WPC Plans Informational Session for Tubmill Creek Area Landowners
Fri, Feb 13th 2009, 13:10. Filed under News Releases.
Ligonier, Pa. – February 13, 2009 – The Western Pennsylvania Conservancy (WPC) invites landowners living on or near Tubmill Creek in Westmoreland County to attend an informational session about Tubmill Creek on Thursday, February 26 at 7 p.m., at the Antiochian Village Conference Center, six miles north of Ligonier along Route 711.
During the session, Western Pennsylvania Conservancy (WPC) staff members will describe what makes Tubmill Creek an important resource in our region. In addition, staff members will discuss the many options available to landowners who wish to conserve the land and water resources of their property, and will describe how WPC can work collaboratively with landowners to accomplish mutual conservation goals.
“Tubmill Creek provides high-quality habitat for aquatic life, and is a great recreational resource for fishing,” said Ben Wright, Assistant Director of WPC’s Watershed Conservation Program. “Our goal is to protect and enhance this resource for future generations. Many landowners in the area share this goal and by working together we can achieve significant results.”
The session will take place from 7 p.m. until 8 p.m. with time for discussion and questions after WPC’s presentation. Refreshments from Antiochian Village’s kitchen will be provided.
Anyone who would like to know more about the Tubmill Creek informational session or WPC’s conservation efforts in the Laurel Highlands is encouraged to contact Mike Kuzemchak, WPC’s Laurel Highlands Program Director, at (724) 238-2492 or by email at email@example.com.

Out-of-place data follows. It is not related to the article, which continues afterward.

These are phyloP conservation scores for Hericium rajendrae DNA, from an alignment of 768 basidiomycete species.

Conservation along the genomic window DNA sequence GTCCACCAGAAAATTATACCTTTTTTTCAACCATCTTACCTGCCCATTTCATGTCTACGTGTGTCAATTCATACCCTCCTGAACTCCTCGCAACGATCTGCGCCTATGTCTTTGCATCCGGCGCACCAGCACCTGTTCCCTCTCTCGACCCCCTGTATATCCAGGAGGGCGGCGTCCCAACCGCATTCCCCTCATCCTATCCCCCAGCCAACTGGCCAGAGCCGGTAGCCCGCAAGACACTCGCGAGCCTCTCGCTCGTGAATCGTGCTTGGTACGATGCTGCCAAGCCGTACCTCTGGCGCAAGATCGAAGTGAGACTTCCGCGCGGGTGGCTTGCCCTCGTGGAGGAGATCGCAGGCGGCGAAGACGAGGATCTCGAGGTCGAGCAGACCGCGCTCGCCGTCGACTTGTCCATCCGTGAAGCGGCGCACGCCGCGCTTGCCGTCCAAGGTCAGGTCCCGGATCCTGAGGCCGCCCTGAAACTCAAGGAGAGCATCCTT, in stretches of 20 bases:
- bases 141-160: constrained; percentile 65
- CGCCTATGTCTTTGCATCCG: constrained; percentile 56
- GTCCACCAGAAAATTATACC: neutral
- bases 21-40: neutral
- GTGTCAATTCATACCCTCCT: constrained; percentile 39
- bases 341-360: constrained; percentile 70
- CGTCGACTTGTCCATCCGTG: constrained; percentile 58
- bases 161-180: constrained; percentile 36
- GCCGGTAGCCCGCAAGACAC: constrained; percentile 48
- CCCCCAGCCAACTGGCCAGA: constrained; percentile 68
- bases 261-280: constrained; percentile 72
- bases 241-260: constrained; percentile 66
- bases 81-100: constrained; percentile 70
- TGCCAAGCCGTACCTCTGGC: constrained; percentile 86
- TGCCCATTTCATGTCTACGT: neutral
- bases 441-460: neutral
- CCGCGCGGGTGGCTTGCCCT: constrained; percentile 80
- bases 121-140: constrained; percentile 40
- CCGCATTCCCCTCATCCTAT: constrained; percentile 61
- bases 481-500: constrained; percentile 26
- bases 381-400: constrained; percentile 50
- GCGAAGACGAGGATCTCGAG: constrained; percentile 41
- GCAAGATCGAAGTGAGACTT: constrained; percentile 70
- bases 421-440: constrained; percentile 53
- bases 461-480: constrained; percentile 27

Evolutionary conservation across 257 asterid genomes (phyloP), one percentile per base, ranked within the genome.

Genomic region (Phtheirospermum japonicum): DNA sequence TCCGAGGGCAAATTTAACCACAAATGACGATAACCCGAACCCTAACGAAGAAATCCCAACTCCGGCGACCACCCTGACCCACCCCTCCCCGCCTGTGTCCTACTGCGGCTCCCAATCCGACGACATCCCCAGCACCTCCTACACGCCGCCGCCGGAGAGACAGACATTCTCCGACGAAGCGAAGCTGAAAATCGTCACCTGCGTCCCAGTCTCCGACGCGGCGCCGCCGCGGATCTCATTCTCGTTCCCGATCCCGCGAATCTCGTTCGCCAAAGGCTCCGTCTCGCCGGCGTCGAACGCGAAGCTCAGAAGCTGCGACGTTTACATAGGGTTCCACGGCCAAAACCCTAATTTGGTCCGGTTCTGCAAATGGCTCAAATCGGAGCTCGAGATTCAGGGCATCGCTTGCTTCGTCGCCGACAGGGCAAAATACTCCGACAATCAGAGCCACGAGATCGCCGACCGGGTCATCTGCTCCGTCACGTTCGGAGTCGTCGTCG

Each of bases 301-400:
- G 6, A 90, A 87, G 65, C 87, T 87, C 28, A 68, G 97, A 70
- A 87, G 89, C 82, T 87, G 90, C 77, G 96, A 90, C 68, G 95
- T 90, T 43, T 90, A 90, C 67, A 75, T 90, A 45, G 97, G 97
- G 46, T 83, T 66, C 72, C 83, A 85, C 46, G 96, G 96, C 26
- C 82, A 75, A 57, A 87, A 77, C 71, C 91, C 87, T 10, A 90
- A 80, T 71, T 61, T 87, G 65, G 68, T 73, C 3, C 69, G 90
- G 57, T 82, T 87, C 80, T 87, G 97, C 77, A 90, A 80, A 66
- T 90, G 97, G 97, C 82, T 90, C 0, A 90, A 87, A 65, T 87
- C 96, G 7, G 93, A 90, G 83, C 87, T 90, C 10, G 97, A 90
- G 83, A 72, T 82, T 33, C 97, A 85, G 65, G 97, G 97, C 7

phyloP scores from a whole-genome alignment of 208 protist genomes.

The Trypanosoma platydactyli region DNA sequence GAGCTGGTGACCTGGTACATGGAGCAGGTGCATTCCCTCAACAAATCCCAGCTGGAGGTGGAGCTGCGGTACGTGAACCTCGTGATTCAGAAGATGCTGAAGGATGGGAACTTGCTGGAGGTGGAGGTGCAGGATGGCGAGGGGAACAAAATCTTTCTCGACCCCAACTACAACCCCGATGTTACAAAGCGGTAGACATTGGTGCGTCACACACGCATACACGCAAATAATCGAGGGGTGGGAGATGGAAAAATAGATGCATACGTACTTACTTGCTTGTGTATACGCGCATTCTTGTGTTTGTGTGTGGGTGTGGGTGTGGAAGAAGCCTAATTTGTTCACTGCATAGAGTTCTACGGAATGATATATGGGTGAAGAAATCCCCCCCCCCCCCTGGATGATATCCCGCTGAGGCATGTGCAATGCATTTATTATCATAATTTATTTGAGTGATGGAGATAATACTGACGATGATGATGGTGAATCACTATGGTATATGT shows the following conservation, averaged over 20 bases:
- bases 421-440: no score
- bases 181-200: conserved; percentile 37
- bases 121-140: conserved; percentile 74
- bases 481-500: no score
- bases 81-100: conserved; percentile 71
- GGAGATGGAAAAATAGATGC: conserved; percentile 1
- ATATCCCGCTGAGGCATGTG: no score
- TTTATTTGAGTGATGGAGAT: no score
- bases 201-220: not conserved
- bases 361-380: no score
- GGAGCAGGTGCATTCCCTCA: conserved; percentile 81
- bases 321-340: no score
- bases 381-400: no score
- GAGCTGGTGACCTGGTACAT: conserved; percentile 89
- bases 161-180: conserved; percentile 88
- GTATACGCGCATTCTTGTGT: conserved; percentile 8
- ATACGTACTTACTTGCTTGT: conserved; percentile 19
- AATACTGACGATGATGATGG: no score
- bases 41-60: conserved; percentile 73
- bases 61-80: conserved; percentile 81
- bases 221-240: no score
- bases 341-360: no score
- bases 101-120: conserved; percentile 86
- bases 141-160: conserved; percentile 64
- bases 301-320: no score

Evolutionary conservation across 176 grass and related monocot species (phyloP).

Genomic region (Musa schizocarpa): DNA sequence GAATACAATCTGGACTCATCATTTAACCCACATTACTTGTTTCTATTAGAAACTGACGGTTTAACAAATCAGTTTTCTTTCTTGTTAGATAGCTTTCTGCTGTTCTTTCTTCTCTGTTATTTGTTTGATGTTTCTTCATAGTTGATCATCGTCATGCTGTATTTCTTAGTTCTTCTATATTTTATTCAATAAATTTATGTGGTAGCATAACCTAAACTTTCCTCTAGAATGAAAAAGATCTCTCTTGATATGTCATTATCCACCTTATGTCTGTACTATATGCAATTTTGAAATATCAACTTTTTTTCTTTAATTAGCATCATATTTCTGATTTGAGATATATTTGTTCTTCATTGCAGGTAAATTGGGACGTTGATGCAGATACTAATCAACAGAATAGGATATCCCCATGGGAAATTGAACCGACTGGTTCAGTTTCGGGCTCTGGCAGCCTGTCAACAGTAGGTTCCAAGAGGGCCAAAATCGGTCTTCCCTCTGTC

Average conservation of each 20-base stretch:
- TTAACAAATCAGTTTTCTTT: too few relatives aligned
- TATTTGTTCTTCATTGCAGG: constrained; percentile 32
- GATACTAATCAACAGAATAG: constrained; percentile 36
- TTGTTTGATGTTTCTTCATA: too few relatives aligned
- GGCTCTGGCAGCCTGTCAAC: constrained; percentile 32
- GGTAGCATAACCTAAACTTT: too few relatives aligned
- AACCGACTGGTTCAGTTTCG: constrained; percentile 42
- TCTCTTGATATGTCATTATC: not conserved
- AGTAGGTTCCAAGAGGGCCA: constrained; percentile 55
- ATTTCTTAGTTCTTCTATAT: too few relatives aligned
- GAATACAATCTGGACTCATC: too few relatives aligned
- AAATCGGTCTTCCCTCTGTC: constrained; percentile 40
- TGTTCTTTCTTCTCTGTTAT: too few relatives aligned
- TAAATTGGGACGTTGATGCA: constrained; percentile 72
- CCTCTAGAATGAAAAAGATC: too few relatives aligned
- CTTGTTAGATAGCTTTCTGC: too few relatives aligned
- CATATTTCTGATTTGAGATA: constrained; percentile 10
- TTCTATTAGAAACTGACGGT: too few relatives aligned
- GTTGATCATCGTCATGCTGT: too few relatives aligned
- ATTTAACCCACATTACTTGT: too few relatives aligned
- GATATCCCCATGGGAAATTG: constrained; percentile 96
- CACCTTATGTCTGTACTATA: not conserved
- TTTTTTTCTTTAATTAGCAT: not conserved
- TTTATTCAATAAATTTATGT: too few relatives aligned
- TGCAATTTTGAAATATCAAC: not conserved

About the Western Pennsylvania Conservancy:
To date, the Western Pennsylvania Conservancy (WPC) has protected nearly 225,000 acres of natural lands in Pennsylvania. Now in its 77th year, Pennsylvania’s first conservancy continues to partner with grassroots organizations to protect land, restore watersheds and save natural habitats.
WPC preserves Frank Lloyd Wright’s Fallingwater®, which was designed in 1935 and entrusted to the Conservancy in 1963 by Edgar Kaufmann jr. A symbol of living in harmony with nature, Fallingwater is open to the public and offers a wide variety of educational programs to its more than 135,000 annual visitors.
Each year, WPC plants and maintains community gardens and greening projects throughout Western Pennsylvania. In 2008, WPC partnered with more than 8,300 volunteers and dozens of community organizations to plant 140 gardens in 19 western Pennsylvania counties.
Photos are available upon request.